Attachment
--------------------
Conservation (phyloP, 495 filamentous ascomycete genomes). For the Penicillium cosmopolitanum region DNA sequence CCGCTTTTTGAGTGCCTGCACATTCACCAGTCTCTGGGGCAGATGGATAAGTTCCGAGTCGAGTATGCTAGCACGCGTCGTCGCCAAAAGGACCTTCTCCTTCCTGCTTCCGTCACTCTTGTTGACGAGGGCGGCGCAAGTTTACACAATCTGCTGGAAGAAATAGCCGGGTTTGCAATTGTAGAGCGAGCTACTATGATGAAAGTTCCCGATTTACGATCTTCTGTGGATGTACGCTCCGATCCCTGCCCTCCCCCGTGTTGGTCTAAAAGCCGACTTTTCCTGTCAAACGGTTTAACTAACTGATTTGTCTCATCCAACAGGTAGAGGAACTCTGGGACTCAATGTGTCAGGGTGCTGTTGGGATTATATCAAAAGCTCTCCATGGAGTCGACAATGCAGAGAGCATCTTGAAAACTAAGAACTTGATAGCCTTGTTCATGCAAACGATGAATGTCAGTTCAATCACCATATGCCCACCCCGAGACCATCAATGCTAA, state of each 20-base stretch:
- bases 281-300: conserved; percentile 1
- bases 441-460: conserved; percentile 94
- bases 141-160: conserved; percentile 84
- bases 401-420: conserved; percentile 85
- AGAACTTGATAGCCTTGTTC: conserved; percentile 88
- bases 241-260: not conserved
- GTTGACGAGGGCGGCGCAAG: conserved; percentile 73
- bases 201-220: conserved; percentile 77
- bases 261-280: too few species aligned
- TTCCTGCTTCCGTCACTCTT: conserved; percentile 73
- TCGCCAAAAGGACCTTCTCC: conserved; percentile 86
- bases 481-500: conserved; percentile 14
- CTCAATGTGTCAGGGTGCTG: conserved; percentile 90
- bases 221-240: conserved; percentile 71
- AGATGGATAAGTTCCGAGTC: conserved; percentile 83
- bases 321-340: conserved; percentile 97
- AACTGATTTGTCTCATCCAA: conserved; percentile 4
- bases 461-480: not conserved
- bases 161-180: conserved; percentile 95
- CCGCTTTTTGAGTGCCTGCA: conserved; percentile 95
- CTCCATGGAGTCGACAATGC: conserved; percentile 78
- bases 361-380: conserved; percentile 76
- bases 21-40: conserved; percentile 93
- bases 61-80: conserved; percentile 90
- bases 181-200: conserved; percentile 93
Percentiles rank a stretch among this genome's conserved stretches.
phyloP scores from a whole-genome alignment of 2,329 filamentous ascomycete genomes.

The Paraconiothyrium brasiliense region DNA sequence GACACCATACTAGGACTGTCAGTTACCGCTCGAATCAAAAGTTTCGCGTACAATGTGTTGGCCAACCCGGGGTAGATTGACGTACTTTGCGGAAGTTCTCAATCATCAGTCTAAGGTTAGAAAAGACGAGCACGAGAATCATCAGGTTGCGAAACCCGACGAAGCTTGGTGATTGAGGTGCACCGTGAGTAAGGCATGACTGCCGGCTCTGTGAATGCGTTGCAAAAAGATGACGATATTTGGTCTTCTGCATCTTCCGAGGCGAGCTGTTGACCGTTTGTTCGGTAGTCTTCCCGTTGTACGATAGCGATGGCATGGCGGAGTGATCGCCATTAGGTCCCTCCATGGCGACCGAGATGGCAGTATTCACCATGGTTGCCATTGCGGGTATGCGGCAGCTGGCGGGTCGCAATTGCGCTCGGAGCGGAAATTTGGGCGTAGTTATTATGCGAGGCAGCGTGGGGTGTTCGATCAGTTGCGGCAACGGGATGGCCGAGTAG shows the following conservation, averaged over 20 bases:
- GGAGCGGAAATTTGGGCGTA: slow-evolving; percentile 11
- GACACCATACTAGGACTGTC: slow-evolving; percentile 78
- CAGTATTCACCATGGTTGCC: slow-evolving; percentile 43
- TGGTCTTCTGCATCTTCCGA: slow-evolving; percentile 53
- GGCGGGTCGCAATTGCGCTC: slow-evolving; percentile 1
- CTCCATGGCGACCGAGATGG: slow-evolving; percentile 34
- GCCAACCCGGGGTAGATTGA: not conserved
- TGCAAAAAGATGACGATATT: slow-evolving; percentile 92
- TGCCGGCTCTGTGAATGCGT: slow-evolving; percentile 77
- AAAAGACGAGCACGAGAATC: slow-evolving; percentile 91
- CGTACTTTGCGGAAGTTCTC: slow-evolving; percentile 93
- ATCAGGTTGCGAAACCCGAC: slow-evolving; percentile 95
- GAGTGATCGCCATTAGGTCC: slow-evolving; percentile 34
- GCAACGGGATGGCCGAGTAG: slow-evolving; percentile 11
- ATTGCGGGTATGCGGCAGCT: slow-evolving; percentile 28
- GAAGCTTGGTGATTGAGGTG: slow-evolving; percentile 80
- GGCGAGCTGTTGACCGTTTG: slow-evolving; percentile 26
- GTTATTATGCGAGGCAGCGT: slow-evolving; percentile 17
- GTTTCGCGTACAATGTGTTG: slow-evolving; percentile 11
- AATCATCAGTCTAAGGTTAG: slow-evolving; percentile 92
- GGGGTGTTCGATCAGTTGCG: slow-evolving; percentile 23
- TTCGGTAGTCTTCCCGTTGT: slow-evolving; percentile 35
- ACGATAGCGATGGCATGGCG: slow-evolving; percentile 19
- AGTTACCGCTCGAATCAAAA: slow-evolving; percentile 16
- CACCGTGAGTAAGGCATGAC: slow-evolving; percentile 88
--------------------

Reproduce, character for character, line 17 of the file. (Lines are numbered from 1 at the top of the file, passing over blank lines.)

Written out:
- bases 321-340: conserved; percentile 97